L: The worst parts of life post-transplant are all the follow-up appointments and specialists I have to see. I see more doctors now that I am “healthy” than I did when I was sick and on the waiting list. The best part of life post-transplant is getting three hours back in my day when I used to have to use a vest and nebulizer treatments. Also all the energy I have, being able to move around, exercise, run and be a mom and wife. All of these things people may take for granted, but for me, the little things were the most difficult pre-transplant.

Lauren Ann Arkens HelpHOPELive

Lauren sees more doctors now that she is “healthy”

T: The worst part is by far the uncertainty. We had our fair share of hospitalizations when Lauren was still seeing her pulmonary doctors and we could usually tell when something wasn’t quite right; Lauren knew her body pretty well. Today, we have a new normal that we’re adjusting to. While Lauren might feel fine internally, there could be more going on, so when we visit, the uncertainty of whether or not Lauren is going to be hospitalized can be a little frustrating.

The best part is Lauren’s quality of life. She’s just happier. Things are fun and funny again. You can see her light up with joy when something touches her heart or fills her cup. She has a tremendous amount of energy, part of which is more oxygen in her system, and part of which is realizing that she’s really been provided another chance.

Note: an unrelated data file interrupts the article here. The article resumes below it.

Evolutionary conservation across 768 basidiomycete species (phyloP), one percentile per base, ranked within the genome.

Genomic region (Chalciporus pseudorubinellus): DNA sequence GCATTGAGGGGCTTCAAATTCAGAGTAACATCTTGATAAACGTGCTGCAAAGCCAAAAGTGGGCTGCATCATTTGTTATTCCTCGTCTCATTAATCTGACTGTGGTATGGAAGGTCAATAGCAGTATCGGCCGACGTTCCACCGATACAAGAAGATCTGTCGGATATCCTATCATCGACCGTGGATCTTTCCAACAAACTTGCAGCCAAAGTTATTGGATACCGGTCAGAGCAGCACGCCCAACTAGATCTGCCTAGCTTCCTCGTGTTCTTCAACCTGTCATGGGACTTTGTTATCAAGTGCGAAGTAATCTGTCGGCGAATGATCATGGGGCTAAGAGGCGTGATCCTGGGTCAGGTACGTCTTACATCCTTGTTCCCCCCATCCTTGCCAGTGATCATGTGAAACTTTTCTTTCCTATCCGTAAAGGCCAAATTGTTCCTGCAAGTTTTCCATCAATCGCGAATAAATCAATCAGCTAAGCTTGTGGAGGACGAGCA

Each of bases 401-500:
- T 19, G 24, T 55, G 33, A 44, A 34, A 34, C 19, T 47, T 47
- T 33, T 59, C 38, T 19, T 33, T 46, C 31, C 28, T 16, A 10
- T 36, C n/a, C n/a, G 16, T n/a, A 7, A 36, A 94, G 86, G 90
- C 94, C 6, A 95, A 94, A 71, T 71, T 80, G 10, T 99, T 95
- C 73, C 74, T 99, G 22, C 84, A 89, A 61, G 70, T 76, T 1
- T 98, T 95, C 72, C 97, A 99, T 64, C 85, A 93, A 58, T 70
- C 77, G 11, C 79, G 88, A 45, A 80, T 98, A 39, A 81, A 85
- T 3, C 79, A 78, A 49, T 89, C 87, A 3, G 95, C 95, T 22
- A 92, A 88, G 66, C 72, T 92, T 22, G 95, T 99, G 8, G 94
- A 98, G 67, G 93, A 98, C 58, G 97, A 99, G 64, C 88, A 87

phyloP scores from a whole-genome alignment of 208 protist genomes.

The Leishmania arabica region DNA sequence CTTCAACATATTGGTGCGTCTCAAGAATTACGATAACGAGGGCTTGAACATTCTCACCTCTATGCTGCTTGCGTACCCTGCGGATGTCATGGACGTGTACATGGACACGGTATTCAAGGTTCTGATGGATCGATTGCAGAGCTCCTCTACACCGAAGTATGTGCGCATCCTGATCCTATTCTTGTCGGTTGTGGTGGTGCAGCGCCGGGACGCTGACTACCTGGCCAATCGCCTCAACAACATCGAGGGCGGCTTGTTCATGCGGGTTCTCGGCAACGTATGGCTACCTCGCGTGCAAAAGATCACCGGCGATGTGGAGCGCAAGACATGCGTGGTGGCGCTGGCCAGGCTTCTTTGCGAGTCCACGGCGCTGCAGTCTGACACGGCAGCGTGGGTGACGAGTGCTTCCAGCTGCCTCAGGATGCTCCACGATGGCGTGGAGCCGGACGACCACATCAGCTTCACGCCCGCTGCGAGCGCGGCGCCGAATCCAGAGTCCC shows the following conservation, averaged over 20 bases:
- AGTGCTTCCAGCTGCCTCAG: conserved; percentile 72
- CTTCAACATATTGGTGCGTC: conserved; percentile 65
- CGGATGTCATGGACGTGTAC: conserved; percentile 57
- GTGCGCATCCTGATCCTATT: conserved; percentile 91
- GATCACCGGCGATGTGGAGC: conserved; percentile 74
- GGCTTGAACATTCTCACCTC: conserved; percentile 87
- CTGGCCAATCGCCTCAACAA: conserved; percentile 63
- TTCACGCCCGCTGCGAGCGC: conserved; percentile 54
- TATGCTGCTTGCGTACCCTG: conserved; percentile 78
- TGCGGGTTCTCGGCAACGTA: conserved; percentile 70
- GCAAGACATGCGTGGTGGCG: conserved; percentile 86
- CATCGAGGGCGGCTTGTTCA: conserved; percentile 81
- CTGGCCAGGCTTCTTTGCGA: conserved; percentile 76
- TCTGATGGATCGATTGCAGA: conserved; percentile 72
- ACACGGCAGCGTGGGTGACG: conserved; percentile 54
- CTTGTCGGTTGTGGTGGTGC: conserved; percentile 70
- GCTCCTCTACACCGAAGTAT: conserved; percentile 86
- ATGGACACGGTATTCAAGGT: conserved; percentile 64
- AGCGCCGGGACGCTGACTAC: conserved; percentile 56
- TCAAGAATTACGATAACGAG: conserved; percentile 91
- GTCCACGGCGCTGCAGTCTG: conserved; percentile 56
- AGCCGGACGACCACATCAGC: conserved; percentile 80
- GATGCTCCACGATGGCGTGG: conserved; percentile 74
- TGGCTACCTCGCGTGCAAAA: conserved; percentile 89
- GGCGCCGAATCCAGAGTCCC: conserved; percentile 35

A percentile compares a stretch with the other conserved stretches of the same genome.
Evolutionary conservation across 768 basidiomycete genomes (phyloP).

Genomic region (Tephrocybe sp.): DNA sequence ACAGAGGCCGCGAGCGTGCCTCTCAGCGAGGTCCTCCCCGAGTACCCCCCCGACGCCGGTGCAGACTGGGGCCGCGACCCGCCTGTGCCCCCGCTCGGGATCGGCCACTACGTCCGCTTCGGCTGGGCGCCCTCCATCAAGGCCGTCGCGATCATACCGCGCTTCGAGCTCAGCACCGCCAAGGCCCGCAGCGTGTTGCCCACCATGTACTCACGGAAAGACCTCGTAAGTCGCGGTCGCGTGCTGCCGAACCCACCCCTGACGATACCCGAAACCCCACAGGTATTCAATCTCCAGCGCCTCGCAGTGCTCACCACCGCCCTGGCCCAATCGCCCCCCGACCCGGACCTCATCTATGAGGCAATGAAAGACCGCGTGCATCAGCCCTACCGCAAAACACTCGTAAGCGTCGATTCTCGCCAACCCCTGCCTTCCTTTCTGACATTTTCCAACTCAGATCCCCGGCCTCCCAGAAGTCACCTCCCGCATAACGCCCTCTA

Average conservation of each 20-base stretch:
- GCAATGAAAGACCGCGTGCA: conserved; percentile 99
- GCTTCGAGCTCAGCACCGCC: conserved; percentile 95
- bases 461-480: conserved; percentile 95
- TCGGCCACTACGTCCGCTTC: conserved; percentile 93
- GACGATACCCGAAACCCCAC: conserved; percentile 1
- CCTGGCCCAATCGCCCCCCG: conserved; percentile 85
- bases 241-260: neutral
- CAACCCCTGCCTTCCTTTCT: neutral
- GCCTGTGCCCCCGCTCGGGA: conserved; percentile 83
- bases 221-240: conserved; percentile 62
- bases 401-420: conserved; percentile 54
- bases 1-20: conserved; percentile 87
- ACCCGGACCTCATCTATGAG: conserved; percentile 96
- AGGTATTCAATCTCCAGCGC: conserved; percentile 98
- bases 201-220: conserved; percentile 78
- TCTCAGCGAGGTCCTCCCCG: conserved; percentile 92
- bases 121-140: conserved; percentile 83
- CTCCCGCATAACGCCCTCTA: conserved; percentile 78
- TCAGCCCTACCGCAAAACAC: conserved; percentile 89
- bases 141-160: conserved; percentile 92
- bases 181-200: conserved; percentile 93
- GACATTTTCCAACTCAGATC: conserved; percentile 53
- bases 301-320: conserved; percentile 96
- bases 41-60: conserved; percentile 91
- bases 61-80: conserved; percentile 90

Lauren Ann Arkens HelpHOPELive

“You can see her light up with joy” again, said Tyler


Lauren, is your health journey completely over now that you’ve been transplanted?


L: Absolutely not! Being transplanted just adds another chapter. There is a lot of care that goes into maintaining new lungs. My transplant team has a home monitoring program that I have to do, I have lab work done once a week and I have appointments two to three times per month. It is never-ending but it is all for the better! This was a gift–a huge gift–and I don’t want to fail at it. My work is never going to end.

T: Lauren is a worker. I have described her as tenacious, consistent and determined. She understands what it takes to succeed. The expectations have been laid out and she doesn’t take it lightly. She understands the gift and the work required to keep it.

Lauren Ann Arkens HelpHOPELive

Lauren must work daily to keep her lungs healthy


What’s one thing about transplants you wish everyone knew and understood?


L: People don’t understand the time and money it takes to have a transplant. Medications are expensive, co-pays are high and some medications are not covered by insurance. There are hospital stays that may be unexpected plus regular appointments and procedures. None of this is easy. It can be draining mentally, physically, emotionally and financially.

Lauren Ann Arkens HelpHOPELive

Transplants are mentally, physically, emotionally and financially draining

T: There is so much that people don’t or can’t understand with regard to chronic illnesses and treatments. We’ve learned to give people the simplest answers and to operate from the mindset that every body is different and everyone’s response to treatment is different. It isn’t a simple process in which you check the boxes and reach a goal. This is a lifetime of learning, adjusting and adapting. That’s hard to explain [to others].

Lauren Ann Arkens HelpHOPELive

“Nurse Lily” helps mom with home health care


How did you learn about HelpHOPELive?